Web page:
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USDA and EPA must come clean over Roundup residues

Updated: May 22

12th January 2016

CHATGPT SUMMARY In a troubling revelation, it has come to light that the US Department of Agriculture (USDA), responsible for safeguarding the nation's food supply, does not include glyphosate—the world's most widely used herbicide—in its extensive annual pesticide testing. Glyphosate, the key ingredient in the popular weed killer Roundup, has raised increasing concerns due to its potential health risks, including its classification as a probable human carcinogen by the World Health Organization.


Microbiologist Bruce Hemming, a former scientist for Roundup maker Monsanto, found residues of glyphosate in breast milk samples—a worrying discovery considering glyphosate's purported inability to accumulate in the human body. However, the USDA, in its annual 'Pesticide Data Program,' tests for over 400 pesticides but consistently excludes glyphosate, citing cost as a reason, despite its widespread use.


Consumer groups, scientists, and concerned citizens have repeatedly called on the US government to test for glyphosate residues in food to ascertain potential dangers. This call has gained urgency with scientific studies linking glyphosate to health issues and its presence in water and air samples. Alarming data on glyphosate usage in the United States—nearly 300 million pounds in 2013—underscores the necessity for thorough testing and regulation.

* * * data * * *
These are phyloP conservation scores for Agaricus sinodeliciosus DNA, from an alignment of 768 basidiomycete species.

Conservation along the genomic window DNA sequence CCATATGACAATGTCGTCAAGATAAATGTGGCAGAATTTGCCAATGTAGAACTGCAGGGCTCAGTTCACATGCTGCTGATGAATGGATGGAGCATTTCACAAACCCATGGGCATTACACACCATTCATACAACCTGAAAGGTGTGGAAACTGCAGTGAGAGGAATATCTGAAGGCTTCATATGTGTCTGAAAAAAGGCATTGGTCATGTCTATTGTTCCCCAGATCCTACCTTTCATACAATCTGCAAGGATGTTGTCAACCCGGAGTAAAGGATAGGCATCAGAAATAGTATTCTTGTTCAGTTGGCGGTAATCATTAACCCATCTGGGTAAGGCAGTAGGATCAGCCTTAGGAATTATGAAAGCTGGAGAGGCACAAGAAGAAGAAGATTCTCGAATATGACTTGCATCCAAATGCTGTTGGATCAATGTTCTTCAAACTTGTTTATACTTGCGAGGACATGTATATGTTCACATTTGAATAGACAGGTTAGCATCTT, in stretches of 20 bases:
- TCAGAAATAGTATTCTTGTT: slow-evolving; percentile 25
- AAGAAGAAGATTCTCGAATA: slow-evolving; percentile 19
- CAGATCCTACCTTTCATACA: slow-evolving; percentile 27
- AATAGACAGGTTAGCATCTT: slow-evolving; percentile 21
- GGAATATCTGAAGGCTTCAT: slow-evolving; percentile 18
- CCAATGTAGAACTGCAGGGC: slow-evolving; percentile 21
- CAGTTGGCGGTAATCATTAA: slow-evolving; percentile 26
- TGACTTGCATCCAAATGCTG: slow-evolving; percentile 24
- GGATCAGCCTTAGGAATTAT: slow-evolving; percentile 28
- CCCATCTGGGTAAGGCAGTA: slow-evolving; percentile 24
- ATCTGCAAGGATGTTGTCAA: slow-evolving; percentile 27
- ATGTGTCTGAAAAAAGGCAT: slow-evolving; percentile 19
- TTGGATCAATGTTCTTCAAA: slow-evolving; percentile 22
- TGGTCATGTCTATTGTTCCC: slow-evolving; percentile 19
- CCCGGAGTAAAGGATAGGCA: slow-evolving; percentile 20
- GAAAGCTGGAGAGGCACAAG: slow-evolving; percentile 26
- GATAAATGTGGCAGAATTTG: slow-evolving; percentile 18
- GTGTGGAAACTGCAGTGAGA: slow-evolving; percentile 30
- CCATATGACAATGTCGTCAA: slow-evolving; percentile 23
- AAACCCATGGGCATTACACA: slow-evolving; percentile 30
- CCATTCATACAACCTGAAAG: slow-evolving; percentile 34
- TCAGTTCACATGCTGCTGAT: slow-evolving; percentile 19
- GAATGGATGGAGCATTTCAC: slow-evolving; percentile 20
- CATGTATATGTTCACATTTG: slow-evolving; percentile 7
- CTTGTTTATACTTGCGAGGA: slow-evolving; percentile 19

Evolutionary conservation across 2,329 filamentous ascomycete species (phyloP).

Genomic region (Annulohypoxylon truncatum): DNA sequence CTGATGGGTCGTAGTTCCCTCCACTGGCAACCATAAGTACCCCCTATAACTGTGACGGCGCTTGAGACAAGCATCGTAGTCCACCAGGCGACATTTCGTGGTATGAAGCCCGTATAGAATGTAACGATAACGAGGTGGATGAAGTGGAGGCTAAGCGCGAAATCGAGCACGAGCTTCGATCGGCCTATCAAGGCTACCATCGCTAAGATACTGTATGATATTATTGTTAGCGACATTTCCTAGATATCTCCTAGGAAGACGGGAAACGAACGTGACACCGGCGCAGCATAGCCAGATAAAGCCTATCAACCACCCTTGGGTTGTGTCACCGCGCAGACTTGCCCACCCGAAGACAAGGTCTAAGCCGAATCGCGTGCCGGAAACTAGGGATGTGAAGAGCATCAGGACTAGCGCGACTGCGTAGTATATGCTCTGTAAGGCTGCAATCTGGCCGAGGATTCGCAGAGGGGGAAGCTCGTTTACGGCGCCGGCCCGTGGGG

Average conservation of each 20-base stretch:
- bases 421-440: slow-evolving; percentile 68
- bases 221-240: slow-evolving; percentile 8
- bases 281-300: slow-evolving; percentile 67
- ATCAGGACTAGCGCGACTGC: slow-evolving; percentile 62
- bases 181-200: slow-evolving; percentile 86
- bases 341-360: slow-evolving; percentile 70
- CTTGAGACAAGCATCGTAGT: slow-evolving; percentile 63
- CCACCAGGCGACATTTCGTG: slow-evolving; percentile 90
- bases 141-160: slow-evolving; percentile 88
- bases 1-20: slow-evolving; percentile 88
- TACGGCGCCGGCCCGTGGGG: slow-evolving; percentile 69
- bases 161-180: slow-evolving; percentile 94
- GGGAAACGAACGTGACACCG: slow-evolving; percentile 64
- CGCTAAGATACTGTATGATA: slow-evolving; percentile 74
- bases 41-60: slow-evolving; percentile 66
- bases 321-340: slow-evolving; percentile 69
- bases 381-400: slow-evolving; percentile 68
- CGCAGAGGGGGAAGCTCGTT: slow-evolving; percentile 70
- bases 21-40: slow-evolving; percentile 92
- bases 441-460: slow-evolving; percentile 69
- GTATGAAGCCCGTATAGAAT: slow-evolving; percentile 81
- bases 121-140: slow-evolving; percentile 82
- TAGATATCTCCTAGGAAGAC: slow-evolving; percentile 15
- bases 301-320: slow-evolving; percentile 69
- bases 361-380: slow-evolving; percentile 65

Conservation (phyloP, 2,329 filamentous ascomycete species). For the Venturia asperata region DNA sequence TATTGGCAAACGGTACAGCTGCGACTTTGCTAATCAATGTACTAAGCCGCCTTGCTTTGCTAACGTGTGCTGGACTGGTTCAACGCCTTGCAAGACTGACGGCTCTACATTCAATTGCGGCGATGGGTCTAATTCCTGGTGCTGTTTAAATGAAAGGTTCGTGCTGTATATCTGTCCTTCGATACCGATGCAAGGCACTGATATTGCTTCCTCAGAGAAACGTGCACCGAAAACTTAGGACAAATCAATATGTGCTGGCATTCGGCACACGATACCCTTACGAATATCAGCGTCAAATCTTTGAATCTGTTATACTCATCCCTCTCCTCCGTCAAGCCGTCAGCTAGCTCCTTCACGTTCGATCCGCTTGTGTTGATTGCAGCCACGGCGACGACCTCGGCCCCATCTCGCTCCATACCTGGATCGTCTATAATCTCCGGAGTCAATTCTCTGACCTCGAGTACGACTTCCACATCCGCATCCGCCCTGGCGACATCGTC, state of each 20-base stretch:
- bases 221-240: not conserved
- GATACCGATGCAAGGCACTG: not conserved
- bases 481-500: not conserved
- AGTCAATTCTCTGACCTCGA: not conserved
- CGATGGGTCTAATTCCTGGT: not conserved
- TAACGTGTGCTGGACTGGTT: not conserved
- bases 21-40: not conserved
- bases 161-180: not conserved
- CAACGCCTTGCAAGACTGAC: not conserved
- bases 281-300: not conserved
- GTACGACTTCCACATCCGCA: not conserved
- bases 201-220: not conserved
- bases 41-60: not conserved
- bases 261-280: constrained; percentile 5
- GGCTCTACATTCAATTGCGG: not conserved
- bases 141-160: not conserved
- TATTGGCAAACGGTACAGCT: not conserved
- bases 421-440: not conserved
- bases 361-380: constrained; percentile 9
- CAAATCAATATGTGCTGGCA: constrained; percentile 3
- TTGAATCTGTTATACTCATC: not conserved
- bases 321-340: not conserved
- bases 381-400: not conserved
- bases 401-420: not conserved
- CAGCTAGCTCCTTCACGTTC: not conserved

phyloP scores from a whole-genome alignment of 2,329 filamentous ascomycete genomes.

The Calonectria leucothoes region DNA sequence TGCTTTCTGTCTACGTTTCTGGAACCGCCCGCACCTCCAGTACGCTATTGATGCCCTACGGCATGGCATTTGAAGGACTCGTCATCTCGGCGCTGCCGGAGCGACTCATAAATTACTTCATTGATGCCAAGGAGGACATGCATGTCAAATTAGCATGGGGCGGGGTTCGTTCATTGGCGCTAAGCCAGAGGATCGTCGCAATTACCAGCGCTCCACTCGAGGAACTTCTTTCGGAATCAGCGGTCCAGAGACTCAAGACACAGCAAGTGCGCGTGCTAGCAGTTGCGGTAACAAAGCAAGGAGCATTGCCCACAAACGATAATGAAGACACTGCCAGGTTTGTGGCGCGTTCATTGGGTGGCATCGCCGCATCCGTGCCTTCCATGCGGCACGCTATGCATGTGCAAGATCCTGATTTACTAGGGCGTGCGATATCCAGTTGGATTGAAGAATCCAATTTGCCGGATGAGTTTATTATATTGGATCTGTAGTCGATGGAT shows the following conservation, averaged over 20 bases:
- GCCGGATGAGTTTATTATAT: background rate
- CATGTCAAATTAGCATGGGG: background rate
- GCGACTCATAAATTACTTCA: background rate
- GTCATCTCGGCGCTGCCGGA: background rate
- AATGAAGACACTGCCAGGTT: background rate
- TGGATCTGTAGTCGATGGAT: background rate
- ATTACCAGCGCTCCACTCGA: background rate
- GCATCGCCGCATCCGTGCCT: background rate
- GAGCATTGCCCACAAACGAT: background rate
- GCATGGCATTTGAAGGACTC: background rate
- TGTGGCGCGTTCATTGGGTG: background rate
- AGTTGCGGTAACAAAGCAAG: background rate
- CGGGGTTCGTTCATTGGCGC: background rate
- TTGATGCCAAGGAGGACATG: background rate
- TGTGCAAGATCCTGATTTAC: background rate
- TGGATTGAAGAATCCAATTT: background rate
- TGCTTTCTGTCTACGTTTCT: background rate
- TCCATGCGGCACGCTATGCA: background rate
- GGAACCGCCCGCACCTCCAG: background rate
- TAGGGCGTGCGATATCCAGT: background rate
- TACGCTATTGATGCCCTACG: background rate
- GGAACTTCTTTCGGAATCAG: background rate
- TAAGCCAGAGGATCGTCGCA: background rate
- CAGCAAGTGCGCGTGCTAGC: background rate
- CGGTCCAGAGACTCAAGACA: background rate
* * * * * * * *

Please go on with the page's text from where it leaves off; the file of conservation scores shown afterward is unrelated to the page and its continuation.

The Environmental Protection Agency (EPA), responsible for setting tolerance levels for pesticides like glyphosate, has delayed the release of its risk assessment, adding to the mounting concern. Meanwhile, glyphosate usage continues to rise, particularly on genetically engineered crops, without adequate scrutiny of its potential health impacts.


This revelation raises questions about consumer safety and transparency. The lack of glyphosate testing in the USDA's monitoring program and the delay in the EPA's risk assessment is a disconcerting bureaucratic failure, depriving consumers of the right to know what they are consuming. Urgent action is needed to put an end to this concerning oversight and ensure glyphosate's inclusion in comprehensive pesticide testing, empowering consumers with the information they need to make informed choices about the food they consume. The health and well-being of the public should be paramount, and it's imperative that regulatory agencies act accordingly, addressing the growing apprehensions surrounding glyphosate.

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